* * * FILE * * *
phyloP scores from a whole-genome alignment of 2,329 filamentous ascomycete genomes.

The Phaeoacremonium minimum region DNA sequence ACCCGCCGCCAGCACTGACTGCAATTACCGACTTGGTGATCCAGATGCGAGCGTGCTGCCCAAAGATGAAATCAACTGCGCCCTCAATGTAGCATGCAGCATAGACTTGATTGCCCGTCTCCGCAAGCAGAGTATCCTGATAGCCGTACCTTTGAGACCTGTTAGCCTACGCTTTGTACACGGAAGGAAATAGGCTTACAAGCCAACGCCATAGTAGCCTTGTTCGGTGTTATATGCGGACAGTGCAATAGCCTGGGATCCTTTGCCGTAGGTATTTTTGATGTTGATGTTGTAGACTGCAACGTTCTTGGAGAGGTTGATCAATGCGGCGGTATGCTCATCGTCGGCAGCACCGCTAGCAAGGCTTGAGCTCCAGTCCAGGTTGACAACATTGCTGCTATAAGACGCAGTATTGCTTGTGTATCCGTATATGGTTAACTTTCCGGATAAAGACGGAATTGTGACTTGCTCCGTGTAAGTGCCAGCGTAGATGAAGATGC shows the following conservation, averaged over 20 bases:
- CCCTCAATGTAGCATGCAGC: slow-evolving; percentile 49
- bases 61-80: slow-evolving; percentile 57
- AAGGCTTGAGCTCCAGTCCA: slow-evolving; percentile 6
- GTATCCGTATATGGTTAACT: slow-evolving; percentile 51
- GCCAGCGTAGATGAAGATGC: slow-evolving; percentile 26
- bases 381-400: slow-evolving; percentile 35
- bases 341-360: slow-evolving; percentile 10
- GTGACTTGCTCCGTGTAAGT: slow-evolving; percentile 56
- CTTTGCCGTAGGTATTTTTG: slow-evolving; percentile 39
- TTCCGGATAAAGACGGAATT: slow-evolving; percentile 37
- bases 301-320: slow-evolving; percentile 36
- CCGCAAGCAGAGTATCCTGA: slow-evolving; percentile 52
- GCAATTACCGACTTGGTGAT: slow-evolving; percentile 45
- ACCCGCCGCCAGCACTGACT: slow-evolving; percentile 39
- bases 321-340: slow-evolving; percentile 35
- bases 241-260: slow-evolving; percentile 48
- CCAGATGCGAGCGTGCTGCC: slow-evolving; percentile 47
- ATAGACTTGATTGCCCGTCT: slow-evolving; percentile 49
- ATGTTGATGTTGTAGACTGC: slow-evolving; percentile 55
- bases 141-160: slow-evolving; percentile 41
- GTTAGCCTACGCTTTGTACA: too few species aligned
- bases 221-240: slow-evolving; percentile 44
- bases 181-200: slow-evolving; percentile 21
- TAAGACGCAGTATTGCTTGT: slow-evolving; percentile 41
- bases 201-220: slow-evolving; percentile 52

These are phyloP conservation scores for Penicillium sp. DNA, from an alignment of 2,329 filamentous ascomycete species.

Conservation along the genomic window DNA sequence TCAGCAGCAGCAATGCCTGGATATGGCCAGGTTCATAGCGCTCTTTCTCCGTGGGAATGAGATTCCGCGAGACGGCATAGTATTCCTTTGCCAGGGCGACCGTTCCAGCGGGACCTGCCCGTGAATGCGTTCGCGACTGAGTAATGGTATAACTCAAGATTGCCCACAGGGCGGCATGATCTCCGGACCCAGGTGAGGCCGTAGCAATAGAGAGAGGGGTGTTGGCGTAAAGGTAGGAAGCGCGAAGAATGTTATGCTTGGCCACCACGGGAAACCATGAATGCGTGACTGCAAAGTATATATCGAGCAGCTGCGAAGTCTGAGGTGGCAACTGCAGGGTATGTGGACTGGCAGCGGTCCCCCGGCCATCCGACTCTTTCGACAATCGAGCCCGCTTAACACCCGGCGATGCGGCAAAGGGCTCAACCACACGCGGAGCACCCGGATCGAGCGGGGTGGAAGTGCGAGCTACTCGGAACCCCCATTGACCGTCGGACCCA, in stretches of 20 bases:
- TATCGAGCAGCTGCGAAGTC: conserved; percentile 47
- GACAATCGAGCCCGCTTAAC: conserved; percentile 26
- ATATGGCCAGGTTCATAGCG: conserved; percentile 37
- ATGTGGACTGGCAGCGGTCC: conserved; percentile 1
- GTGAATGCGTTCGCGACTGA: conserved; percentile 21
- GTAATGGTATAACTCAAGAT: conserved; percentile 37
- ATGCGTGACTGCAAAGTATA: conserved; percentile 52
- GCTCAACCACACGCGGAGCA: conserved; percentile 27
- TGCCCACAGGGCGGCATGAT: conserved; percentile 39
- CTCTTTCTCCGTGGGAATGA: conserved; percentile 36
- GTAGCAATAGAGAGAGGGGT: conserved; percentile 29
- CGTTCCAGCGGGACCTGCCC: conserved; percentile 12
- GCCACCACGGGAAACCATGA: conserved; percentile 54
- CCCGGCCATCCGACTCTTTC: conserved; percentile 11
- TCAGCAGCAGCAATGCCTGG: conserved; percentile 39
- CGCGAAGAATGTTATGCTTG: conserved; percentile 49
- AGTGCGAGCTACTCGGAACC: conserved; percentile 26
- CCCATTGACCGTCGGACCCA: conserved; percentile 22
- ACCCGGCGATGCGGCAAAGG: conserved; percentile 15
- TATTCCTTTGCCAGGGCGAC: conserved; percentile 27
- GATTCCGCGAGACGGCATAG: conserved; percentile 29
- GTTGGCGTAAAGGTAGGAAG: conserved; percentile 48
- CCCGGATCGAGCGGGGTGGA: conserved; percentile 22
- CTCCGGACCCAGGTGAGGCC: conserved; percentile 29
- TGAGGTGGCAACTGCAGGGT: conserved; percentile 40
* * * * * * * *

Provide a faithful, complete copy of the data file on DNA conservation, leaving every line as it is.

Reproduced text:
phyloP scores from a whole-genome alignment of 2,329 filamentous ascomycete genomes.

The Phaeoacremonium minimum region DNA sequence ACCCGCCGCCAGCACTGACTGCAATTACCGACTTGGTGATCCAGATGCGAGCGTGCTGCCCAAAGATGAAATCAACTGCGCCCTCAATGTAGCATGCAGCATAGACTTGATTGCCCGTCTCCGCAAGCAGAGTATCCTGATAGCCGTACCTTTGAGACCTGTTAGCCTACGCTTTGTACACGGAAGGAAATAGGCTTACAAGCCAACGCCATAGTAGCCTTGTTCGGTGTTATATGCGGACAGTGCAATAGCCTGGGATCCTTTGCCGTAGGTATTTTTGATGTTGATGTTGTAGACTGCAACGTTCTTGGAGAGGTTGATCAATGCGGCGGTATGCTCATCGTCGGCAGCACCGCTAGCAAGGCTTGAGCTCCAGTCCAGGTTGACAACATTGCTGCTATAAGACGCAGTATTGCTTGTGTATCCGTATATGGTTAACTTTCCGGATAAAGACGGAATTGTGACTTGCTCCGTGTAAGTGCCAGCGTAGATGAAGATGC shows the following conservation, averaged over 20 bases:
- CCCTCAATGTAGCATGCAGC: slow-evolving; percentile 49
- bases 61-80: slow-evolving; percentile 57
- AAGGCTTGAGCTCCAGTCCA: slow-evolving; percentile 6
- GTATCCGTATATGGTTAACT: slow-evolving; percentile 51
- GCCAGCGTAGATGAAGATGC: slow-evolving; percentile 26
- bases 381-400: slow-evolving; percentile 35
- bases 341-360: slow-evolving; percentile 10
- GTGACTTGCTCCGTGTAAGT: slow-evolving; percentile 56
- CTTTGCCGTAGGTATTTTTG: slow-evolving; percentile 39
- TTCCGGATAAAGACGGAATT: slow-evolving; percentile 37
- bases 301-320: slow-evolving; percentile 36
- CCGCAAGCAGAGTATCCTGA: slow-evolving; percentile 52
- GCAATTACCGACTTGGTGAT: slow-evolving; percentile 45
- ACCCGCCGCCAGCACTGACT: slow-evolving; percentile 39
- bases 321-340: slow-evolving; percentile 35
- bases 241-260: slow-evolving; percentile 48
- CCAGATGCGAGCGTGCTGCC: slow-evolving; percentile 47
- ATAGACTTGATTGCCCGTCT: slow-evolving; percentile 49
- ATGTTGATGTTGTAGACTGC: slow-evolving; percentile 55
- bases 141-160: slow-evolving; percentile 41
- GTTAGCCTACGCTTTGTACA: too few species aligned
- bases 221-240: slow-evolving; percentile 44
- bases 181-200: slow-evolving; percentile 21
- TAAGACGCAGTATTGCTTGT: slow-evolving; percentile 41
- bases 201-220: slow-evolving; percentile 52

These are phyloP conservation scores for Penicillium sp. DNA, from an alignment of 2,329 filamentous ascomycete species.

Conservation along the genomic window DNA sequence TCAGCAGCAGCAATGCCTGGATATGGCCAGGTTCATAGCGCTCTTTCTCCGTGGGAATGAGATTCCGCGAGACGGCATAGTATTCCTTTGCCAGGGCGACCGTTCCAGCGGGACCTGCCCGTGAATGCGTTCGCGACTGAGTAATGGTATAACTCAAGATTGCCCACAGGGCGGCATGATCTCCGGACCCAGGTGAGGCCGTAGCAATAGAGAGAGGGGTGTTGGCGTAAAGGTAGGAAGCGCGAAGAATGTTATGCTTGGCCACCACGGGAAACCATGAATGCGTGACTGCAAAGTATATATCGAGCAGCTGCGAAGTCTGAGGTGGCAACTGCAGGGTATGTGGACTGGCAGCGGTCCCCCGGCCATCCGACTCTTTCGACAATCGAGCCCGCTTAACACCCGGCGATGCGGCAAAGGGCTCAACCACACGCGGAGCACCCGGATCGAGCGGGGTGGAAGTGCGAGCTACTCGGAACCCCCATTGACCGTCGGACCCA, in stretches of 20 bases:
- TATCGAGCAGCTGCGAAGTC: conserved; percentile 47
- GACAATCGAGCCCGCTTAAC: conserved; percentile 26
- ATATGGCCAGGTTCATAGCG: conserved; percentile 37
- ATGTGGACTGGCAGCGGTCC: conserved; percentile 1
- GTGAATGCGTTCGCGACTGA: conserved; percentile 21
- GTAATGGTATAACTCAAGAT: conserved; percentile 37
- ATGCGTGACTGCAAAGTATA: conserved; percentile 52
- GCTCAACCACACGCGGAGCA: conserved; percentile 27
- TGCCCACAGGGCGGCATGAT: conserved; percentile 39
- CTCTTTCTCCGTGGGAATGA: conserved; percentile 36
- GTAGCAATAGAGAGAGGGGT: conserved; percentile 29
- CGTTCCAGCGGGACCTGCCC: conserved; percentile 12
- GCCACCACGGGAAACCATGA: conserved; percentile 54
- CCCGGCCATCCGACTCTTTC: conserved; percentile 11
- TCAGCAGCAGCAATGCCTGG: conserved; percentile 39
- CGCGAAGAATGTTATGCTTG: conserved; percentile 49
- AGTGCGAGCTACTCGGAACC: conserved; percentile 26
- CCCATTGACCGTCGGACCCA: conserved; percentile 22
- ACCCGGCGATGCGGCAAAGG: conserved; percentile 15
- TATTCCTTTGCCAGGGCGAC: conserved; percentile 27
- GATTCCGCGAGACGGCATAG: conserved; percentile 29
- GTTGGCGTAAAGGTAGGAAG: conserved; percentile 48
- CCCGGATCGAGCGGGGTGGA: conserved; percentile 22
- CTCCGGACCCAGGTGAGGCC: conserved; percentile 29
- TGAGGTGGCAACTGCAGGGT: conserved; percentile 40